How the Trans-Siberian railway became the love train

      Ann OLoughlin set off across the Soviet Union nearly 30 years ago, looking for adventure and a chance to practise her Russian. Instead, she met a fascinating stranger in a leather jacket in the next carriage

      The Trans-Siberian railway,the greatest train journey in the world, is where our lovestory began.

      When I booked a ticket on the Rossiya train to travel from westto east through different time zones, I expected a great adventure, torub shoulders with people from a very different culture and to try outthesmall bit of Russian I had diligently studied.

      Never did I expect to meet the love of my life and say I do by the time the train skirted around the far edges of Lake Baikal and out of the city of Irkutsk in Siberia.

      Ours was a holiday romance like no other; love kindled on that great iron road put in place at the time of the tsar and which tracks across the former Soviet Union week in, week out. Over four days as the train trundled its way through the heart of Russia and in to Mongolia, two people who were adamant they were not looking for love, opened their hearts, fell madly in love, began planning a future, pledging to spend the rest of their livestogether.

      It was the late 1980s, the era of glasnost and Gorbachev. I had stocked up on notebooks and pens to write a journal of my travels, and Tolstoy was stuffed in my rucksack for some light reading. John had packed notebooks and pens to sketch moments of his journey. But all these lofty notions were forgotten as we got to know each other and love blossomed.

      Ann OLoughlin. Photograph: Ann O’Loughlin

      The two of us, an Irishwoman and an Englishman, were travelling to China out of Moscow, a journey of 7,854km. John had caught my eye early on, tall with round John Lennon glasses and a leather jacket hanging over one shoulder. He was in the compartment beside mine; we first chatted as we stood in the corridor on a sweltering July day, the window down, the warm air rushing past us as the train made its way out of the gloomy industrial suburbs of Moscow; the grey city receding, the land folding away farther than the eye could see. Outside Moscow, picket-fenced dachas, the summer houses of the rich Muscovites, dotted the landscape before giving way to countryside and forest, thousands of miles before we reached Irkutsk in a journey that would take in big and small stations, all busy no matter the time of day or night.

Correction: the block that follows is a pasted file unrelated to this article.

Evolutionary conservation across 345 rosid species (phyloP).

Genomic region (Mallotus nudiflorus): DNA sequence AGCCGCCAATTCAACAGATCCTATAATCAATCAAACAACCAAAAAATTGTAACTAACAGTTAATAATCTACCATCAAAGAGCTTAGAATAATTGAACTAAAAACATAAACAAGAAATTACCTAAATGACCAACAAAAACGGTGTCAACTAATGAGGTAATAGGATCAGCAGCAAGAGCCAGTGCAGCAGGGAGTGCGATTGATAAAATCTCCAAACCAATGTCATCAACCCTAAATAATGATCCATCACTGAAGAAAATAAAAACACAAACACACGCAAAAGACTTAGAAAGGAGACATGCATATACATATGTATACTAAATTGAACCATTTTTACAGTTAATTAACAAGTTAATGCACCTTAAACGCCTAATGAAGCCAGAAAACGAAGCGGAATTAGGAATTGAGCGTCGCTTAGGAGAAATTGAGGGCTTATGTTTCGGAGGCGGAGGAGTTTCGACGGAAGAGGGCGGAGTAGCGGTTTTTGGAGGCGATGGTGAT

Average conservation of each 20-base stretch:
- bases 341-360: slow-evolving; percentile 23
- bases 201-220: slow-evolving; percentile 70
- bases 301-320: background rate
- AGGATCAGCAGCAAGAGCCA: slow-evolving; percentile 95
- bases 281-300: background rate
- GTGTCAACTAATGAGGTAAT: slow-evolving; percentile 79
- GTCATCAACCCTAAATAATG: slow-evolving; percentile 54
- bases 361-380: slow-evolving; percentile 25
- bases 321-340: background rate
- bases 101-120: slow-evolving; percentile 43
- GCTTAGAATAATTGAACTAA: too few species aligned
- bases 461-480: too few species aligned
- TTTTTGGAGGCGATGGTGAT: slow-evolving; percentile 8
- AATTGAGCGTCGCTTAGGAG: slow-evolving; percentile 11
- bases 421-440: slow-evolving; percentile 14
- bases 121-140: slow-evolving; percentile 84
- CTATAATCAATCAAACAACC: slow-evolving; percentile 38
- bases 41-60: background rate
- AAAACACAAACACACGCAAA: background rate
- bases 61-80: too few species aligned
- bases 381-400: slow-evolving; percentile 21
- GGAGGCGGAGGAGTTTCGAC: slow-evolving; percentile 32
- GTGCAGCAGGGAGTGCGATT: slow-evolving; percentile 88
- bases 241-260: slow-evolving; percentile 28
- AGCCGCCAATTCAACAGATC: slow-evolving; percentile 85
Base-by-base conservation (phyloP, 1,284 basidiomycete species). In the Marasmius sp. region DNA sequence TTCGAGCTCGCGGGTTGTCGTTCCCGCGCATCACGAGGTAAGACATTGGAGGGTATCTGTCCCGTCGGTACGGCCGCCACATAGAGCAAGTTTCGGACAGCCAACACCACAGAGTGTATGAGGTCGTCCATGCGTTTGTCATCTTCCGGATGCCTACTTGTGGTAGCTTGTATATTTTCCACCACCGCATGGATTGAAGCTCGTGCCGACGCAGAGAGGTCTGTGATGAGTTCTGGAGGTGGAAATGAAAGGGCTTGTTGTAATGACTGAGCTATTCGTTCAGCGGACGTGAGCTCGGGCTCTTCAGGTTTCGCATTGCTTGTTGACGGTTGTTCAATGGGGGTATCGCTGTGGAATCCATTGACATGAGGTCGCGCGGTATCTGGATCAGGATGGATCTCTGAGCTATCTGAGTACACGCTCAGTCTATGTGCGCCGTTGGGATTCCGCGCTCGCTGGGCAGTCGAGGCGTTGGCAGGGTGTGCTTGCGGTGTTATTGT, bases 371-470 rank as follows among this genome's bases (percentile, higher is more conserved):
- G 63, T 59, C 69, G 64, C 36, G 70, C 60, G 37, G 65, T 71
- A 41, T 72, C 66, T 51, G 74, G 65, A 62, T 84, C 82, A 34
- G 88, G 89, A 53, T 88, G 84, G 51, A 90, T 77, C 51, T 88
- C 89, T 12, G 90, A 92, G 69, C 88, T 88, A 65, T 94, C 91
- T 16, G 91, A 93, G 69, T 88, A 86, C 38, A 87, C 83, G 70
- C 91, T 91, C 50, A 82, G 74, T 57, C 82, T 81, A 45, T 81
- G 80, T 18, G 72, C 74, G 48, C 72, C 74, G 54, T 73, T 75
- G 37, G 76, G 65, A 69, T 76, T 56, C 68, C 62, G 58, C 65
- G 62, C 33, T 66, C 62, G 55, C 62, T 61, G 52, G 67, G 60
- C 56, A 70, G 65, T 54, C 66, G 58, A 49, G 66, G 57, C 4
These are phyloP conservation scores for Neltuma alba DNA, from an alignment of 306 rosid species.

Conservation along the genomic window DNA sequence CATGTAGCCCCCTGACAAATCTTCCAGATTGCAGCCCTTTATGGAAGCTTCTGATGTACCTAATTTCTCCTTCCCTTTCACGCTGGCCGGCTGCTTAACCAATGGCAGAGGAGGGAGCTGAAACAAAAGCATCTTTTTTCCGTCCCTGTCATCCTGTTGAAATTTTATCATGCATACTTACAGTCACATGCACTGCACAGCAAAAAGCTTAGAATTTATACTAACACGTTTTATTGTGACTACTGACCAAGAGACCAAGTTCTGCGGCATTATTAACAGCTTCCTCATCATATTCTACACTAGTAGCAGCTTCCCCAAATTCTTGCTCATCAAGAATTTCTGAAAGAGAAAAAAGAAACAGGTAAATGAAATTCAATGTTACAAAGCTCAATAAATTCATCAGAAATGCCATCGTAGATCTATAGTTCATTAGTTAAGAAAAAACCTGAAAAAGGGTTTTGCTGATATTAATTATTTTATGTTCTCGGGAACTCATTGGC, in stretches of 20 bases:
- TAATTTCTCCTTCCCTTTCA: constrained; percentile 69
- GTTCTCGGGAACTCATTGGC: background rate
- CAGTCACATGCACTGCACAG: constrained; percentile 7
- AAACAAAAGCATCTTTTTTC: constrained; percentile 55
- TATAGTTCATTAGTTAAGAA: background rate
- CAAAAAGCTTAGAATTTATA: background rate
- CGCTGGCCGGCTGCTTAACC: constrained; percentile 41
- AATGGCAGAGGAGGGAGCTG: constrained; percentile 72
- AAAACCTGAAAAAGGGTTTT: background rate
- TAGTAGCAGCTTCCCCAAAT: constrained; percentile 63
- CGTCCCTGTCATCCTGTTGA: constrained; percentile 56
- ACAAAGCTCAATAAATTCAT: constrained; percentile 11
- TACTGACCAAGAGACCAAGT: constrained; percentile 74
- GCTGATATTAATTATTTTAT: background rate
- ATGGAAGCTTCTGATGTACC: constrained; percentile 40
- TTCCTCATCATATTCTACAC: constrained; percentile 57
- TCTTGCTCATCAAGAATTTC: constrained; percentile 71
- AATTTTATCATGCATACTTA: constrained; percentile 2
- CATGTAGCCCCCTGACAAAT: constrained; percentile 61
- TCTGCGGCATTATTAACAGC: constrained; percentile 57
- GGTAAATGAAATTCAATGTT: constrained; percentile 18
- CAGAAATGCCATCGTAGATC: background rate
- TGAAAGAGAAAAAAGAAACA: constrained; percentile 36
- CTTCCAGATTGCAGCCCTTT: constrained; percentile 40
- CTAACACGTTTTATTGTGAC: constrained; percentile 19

Ann OLoughlins husband, John.

      To understand this great railway journey and enjoy it at its best, it is necessary to drop down a few gears and watch the world go by. The world on the train goes on at its own pace as it devours the railway miles, silver birch trees standing sentry along the line. The compartments in the carriage are small, so during the day as all the other passengers sit comfortably, it is easier to take up residence on the corridor pull-down seats by the windows. People stop and chat passing back and forth to the toilet or the samovar, where hot water is dispensed night andday.

      Time is irrelevant. The train does its business on Moscow time, the local stations on local time in different time zones. For the traveller, the only constant is the gentle roll of the train, the background piped rock music; the car attendants, or provodnitsa, patrolling the carriage sweeping and tidying.

      Sitting side by side, there was plenty of time to talk, and that was exactly what John and I did, getting to know each other, finding out how much we had in common. The fact that John was 18 years older than me was irrelevant when we were together it was as if we were on a specially chartered private train, we noticed nobody else.

      We soon became the talk of the train, the carriage attendants sending updates to colleagues, and gleefully telling our story to the babushkas selling wares when we stopped at stations. The Trans-Siberian had become the love train. Some of the oldwomen in their flowery housecoats, scarves knotted tightly under their chins, pushed free sweets on us, giggling and laughing, throwing their eyes to heaven. Others shook their heads, wagged their fingers and predicted it would not last beyond thenext long stop.

      At Novosibirsk, as thetrain pulled in tothe platform late atnight, we first talked of the future. Of moving countries to be together. Iwanted to send amessage back along the line to the doubting babushkas. Formany it must have looked like a holiday fling, but weknew this was only the beginning.

      Thousands of miles down the line, we both knew we werent just on a tripof a lifetime, but a life-changing journey. We realised when the train finally reached its destination that wewanted to continue on new adventures together.

      For me, the realisation we were meant to be together came soon after the train stopped at Sverdlovsk (now Ekaterinburg station) and John, a huge train buff, noticed that a railway sign saying post or mail in Cyrillic had fallen under our train and on to the tracks. He was tempted to reach down and grab it, but decided to leave it. So Ihunkered down and pushed my hand under the train, just as we were called back on board. I hid the sign under my jacket, and John did not even know Ihad it until we got back in to the carriage. He knew he was certain when he saw me hanging out of the window to get a photograph of the train coming down the opposite line. He pulled me in just in time as the train rushed past, his face white, mine triumphant saying I had got the shot. He says he knew then it was never going to be boring with me and I knew I could always trust him to have my back.